If I have a problem, it’s up to me to solve it.

Isn’t that what we want to teach our children?

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Man and Woman hugging their young daughter

What Do Children Need from their Parents?

We all know that children need food, clothing and shelter to ‘survive’, but besides the basic needs, how do we truly grow them into curious, strong, resilient children?

When your baby cries, s/he is telling you something – eg I’m hungry, I’m tired, I’ve have wind. As parents our response determines what message the child gets. For example if the baby cries because they are hungry, and you feed them, they learn that you will give them what they need. As you consistently do this, they learn that they can trust you to continue to meet their needs, and this is called building Secure Attachment. When you do this, it also creates new ways of understanding for the baby in his/her brain, ie new brain cells (known as neurons) are formed.

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Young boy reading a book

Ready for Kinder?

Is you child starting Kinder (Tasmania) or Pre-school (NSW) in 2016? Are they ready? Are you ready?

There are many things you can do to help your child have a smooth transition into this new experience, both practically and socially.

In a practical way, is your child able to take themselves to the toilet unassisted – to wipe themselves, wash their hands etc. If not, starting showing them and encouraging them to take a more active role.

Can they open or unwrap the food you will be providing? Have a practice with undoing a foil wrapped biscuit or a glad-wrapped sandwich, as well as opening the lunch box or unzipping it themselves. While teachers and aides are very willing to assist the children, it may take a while if there are 10 -20 children requiring help! There’s also a real ego boost for your child when he/she manages to do these things themselves – a real sense of achievement!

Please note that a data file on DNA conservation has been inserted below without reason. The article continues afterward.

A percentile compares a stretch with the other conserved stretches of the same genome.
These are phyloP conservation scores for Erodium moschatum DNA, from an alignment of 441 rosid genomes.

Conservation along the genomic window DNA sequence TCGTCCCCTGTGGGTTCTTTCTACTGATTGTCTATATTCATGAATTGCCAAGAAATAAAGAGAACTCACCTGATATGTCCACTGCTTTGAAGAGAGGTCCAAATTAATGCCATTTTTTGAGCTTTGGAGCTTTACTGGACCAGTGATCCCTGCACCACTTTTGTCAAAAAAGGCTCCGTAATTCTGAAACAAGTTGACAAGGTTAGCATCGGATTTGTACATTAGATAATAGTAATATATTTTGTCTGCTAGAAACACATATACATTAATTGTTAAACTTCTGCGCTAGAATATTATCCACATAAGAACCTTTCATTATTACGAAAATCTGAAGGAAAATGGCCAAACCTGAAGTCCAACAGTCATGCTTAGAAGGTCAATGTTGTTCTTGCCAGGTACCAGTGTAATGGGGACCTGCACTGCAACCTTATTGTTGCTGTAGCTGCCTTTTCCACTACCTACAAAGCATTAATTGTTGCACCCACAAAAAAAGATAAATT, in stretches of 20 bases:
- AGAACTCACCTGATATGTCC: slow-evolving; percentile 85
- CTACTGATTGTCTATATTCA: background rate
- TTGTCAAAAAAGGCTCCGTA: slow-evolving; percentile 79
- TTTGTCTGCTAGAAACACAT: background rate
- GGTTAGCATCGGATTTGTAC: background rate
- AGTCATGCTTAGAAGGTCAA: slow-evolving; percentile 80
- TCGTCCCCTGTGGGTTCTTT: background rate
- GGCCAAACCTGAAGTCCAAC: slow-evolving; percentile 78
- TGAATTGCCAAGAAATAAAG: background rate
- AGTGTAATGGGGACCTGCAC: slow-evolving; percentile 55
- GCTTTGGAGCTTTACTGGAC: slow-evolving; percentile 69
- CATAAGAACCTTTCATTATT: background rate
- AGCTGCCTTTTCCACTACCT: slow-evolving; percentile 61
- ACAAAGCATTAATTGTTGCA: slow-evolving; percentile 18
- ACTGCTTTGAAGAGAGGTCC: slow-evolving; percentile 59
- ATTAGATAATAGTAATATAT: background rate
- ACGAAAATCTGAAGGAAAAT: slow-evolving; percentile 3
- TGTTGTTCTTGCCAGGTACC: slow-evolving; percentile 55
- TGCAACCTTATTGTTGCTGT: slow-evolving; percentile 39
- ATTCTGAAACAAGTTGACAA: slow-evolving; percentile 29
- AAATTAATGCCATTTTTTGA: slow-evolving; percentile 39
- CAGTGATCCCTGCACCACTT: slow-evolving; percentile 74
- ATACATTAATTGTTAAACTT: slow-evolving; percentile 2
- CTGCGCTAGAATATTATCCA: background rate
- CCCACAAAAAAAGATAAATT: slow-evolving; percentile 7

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Mother and child walking through a japanese garden.

Going For a Walk

Today I went for a walk through a quaint little town, exploring it and the surroundings. As I walked, I noticed a beautiful feather on the ground and picked it up. Immediately it reminded me of walking with my young children some years ago.

We regularly went walking whether it was around our property (we lived in a rural area), around town, at the beach or in the bush. As we walked, I always seemed to have a ‘Collector’ with me….. at least one of my children would be in a collecting mode, and I learnt to always carry a small basket or bag for their collections. Sometimes it was leaves, other times it was shells, and sometimes it was stones – from pebbles to rocks! The child would decide if the speciman was ‘worth’ collecting….. maybe based on the colour, the size, the shape, some patterns on it, or just because they liked it! As they collected, they would be describing to me, what was special about it.

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Image by Mindaugas Danys via Flickr

No, No, No – Do you ever feel like that’s what you say all day?